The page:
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What does the Central Nervous system contain?
Brain and spinal chord.
What does the Peripheral Nervous system contain?
cranial nerves, spinal nerves, sensory receptors, ganglia, somatic nervous system, sensory receptors, enteric nervous system, and autonomic nervous system.
What does the nervous system do?
Maintain homeostasis and integrate all body activities.
What is a neuron contain?
Cell body, nissl bodies, dendrites, axon, and axon hillock.
What are the classified structures of neurons?
Multipolar(several dendrites and one axon), bipolar(one dendrite and one axon), and unipolar(one process arising from the cell body that branches into two axon-like processes).
What are the classified functions of neurons?
Sensory neurons, motor neurons, and interneurons.
What neuroglia is contained in CNS?
Astrocytes(helps form blood brain barrier), Oligodendrocytes(produces myelin sheath), microglia(carry on phagocytosis) and ependymal cells(produce cerebrospinal fluid and line ventricles of the brain).
What neuroglia is contained in PNS?
Schwann cells(Forms myelin sheath)
Satellite cells(provides structure, flat neuroglial cells that surround cell bodies of ganglia and exchange of material)
What are nodes of ranvier?
unmyelinated gaps that occur at intervals along an axon
What are neurotransmitters?
Neurotransmitters bind to receptors and causes a voltage membrane difference by depolarization and re-polarization of the membrane potential.
- The graded or action potential at
- the end of the axon triggers the release of the neurotransmitters into the synaptic cleft
What is the difference between myelinated and unmyelinated
One contains and myelin sheath and the other doesn't
List the levels of organization of the nervous system with functions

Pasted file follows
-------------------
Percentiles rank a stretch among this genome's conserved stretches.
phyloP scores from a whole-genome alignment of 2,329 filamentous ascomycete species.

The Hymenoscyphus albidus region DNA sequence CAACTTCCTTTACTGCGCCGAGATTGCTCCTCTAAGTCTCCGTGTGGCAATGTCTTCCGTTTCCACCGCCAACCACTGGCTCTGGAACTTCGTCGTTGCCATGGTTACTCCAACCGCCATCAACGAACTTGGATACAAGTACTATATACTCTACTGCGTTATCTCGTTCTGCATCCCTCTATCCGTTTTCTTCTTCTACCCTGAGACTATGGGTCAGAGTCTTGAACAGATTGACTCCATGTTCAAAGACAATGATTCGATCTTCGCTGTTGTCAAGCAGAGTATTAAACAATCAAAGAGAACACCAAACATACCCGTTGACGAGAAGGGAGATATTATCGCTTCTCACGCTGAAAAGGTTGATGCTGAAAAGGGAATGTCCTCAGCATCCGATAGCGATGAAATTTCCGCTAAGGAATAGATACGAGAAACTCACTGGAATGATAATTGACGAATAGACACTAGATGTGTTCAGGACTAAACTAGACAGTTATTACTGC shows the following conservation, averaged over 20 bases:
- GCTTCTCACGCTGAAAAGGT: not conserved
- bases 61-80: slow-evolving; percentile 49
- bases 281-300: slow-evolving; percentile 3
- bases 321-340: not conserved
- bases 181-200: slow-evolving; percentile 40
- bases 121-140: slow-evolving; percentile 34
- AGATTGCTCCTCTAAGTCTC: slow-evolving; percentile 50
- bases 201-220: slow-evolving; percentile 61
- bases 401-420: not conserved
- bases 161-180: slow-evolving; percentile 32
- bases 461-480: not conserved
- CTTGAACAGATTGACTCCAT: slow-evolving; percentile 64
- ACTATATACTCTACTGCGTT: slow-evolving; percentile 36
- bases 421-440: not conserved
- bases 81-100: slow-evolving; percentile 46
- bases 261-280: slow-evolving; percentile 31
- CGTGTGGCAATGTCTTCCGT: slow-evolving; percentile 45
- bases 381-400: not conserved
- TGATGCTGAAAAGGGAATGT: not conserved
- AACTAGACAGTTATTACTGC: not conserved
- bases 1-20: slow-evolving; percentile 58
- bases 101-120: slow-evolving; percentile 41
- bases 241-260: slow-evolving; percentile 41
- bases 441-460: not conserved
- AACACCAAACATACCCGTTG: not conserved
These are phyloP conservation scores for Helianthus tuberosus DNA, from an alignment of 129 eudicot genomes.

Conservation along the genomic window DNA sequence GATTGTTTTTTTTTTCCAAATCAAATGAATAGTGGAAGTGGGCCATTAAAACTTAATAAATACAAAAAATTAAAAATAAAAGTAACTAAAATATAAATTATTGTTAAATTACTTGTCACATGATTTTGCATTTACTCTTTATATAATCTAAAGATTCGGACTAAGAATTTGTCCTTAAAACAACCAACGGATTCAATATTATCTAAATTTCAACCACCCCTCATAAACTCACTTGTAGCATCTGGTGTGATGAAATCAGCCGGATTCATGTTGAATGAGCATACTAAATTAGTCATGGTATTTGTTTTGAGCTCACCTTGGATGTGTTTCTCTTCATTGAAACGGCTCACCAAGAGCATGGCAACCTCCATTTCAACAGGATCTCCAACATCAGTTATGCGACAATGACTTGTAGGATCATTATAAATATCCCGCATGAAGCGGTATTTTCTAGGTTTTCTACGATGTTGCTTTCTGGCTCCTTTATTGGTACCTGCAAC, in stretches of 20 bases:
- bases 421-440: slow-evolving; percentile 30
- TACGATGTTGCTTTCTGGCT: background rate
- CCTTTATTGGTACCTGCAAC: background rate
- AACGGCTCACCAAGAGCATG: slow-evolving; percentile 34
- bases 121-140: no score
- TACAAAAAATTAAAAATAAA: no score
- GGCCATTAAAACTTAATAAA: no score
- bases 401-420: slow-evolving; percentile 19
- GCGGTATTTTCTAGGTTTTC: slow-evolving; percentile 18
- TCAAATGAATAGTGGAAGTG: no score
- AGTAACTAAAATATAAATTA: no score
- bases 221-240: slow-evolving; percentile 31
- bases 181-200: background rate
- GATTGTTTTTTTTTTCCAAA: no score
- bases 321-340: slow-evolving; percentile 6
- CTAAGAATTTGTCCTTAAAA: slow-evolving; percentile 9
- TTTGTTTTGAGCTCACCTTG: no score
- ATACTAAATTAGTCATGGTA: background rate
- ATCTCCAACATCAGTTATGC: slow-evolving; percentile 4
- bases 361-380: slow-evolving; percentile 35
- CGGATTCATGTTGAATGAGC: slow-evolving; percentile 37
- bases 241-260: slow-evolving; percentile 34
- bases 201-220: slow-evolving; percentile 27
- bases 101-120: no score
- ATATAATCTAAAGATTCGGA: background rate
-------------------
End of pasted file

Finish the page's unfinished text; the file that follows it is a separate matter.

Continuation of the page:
CNS and PNS
Sub divisions of the pns and functions
-somatic nervous system (sns) voluntary:controls the skeletal muscles(motor)
Automatic nervous system (ans) involuntary: affects the heart and digestive system(motor)
Enteric nervous system (ens) involuntary
List the histology of the nervous tissue
- Nervous tissues are designed to
- transmit electrical impulses and includes:
o cell body--analyzes incoming information
o dendrites--receives incoming information
o axon--transmits information to other cells
- o neuroglia cells--protects,protects and
- nourishes the neurons
- o myelin sheath--allows axons to send faster
o terminal--synaptic ends
What structure does the myelin sheath have?
wrap around axons
What are graded potentials?
opening or cloosing of ligand-gated and mechanically gated channels in response to a stimulus
How does grade potentials begin
Responds to environmental stimulus
What is a chemical synapse?
impulses from a neuron to another cell through a synaptic cleft
What is a threshold stimulus?
a stimulus that is just strong enough to depolarize the membrane to threshold.
What are post-synaptic neurons and pre-synaptic neurons?
One carries impulses away from a synapse and the other carries an impulse toward a synapse
What is a electrical synapse?
impulses that conduct directly between the plasma membranes through gap junctions
What are Excitatory postsynaptic potential(EpSP) and Inhibitory postsynaptic potential(IPSP)?
EPSP is a depolarizing postsynaptic potential and IPSP is a hyperpolarizing postsynaptic potential
What initiates graded potentials in
sensory neurons, interneurons and motor neurons?
Evironmental stimulus initiates sensory neurons
neuro transmitters initiates interneurons
neuro transmitters initiates motor neurons